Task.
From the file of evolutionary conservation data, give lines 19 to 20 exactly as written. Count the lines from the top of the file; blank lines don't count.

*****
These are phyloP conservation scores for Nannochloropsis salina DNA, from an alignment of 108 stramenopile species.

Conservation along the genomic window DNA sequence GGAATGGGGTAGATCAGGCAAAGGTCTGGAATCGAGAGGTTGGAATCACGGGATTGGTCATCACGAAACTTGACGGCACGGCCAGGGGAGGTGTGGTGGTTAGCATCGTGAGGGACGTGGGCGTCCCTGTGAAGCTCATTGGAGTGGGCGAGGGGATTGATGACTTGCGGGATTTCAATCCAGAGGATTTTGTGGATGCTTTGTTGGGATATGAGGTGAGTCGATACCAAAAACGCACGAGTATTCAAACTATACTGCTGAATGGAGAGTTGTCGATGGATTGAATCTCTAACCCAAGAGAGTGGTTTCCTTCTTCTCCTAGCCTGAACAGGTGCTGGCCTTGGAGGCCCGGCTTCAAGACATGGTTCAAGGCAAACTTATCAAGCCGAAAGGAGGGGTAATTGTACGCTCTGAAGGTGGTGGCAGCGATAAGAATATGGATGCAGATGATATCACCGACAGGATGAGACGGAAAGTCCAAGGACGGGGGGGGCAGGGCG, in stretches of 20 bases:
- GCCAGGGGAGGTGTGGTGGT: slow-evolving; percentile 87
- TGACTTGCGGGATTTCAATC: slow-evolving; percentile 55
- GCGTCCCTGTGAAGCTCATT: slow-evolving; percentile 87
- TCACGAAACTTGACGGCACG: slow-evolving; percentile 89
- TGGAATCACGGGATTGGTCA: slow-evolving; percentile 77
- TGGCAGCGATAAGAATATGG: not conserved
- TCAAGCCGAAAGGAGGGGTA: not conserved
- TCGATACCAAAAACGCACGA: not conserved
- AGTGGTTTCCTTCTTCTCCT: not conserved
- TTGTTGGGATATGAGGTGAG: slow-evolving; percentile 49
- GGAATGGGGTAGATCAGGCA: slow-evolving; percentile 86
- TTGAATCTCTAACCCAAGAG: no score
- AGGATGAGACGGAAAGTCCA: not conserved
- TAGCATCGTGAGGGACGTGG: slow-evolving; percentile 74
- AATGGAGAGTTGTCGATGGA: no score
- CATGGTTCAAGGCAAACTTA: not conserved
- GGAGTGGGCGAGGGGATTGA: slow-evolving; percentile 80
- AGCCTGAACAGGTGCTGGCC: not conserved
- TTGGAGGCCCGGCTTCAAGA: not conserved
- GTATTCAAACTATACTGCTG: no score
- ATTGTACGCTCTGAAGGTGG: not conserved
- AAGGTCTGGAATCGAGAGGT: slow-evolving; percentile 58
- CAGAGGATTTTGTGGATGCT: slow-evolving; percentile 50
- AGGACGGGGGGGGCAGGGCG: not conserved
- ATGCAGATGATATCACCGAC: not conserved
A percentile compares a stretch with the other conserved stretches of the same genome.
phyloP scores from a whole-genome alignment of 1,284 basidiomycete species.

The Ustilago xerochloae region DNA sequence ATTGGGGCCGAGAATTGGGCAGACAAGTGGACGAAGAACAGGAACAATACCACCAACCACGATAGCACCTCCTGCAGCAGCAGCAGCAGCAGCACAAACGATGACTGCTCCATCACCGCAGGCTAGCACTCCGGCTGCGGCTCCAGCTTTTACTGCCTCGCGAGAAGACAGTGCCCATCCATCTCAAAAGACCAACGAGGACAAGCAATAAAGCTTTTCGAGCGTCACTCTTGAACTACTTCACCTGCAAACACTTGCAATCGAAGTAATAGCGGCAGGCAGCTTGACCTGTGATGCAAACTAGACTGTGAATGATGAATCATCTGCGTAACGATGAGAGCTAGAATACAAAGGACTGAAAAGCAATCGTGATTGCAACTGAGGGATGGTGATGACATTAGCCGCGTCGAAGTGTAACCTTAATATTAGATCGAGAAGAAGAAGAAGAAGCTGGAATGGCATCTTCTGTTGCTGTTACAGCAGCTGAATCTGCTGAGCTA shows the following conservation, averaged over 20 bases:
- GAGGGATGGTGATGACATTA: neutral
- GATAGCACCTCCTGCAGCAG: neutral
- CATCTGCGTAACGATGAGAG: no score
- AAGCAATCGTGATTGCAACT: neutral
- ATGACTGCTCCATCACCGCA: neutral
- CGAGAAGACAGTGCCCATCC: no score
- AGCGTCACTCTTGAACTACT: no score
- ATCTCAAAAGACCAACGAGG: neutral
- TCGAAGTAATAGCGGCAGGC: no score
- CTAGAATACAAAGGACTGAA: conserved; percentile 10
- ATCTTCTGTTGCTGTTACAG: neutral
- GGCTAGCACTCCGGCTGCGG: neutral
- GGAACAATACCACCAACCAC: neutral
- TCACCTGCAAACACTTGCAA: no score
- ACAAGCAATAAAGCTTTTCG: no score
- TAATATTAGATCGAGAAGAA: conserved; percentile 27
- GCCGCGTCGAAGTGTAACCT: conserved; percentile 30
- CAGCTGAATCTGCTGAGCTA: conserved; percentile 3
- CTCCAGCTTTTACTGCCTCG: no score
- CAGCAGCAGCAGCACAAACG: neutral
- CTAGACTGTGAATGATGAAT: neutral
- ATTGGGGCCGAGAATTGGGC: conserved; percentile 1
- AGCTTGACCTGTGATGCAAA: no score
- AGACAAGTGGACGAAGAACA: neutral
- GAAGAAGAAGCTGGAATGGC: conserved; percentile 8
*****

- GGAGTGGGCGAGGGGATTGA: slow-evolving; percentile 80
- AGCCTGAACAGGTGCTGGCC: not conserved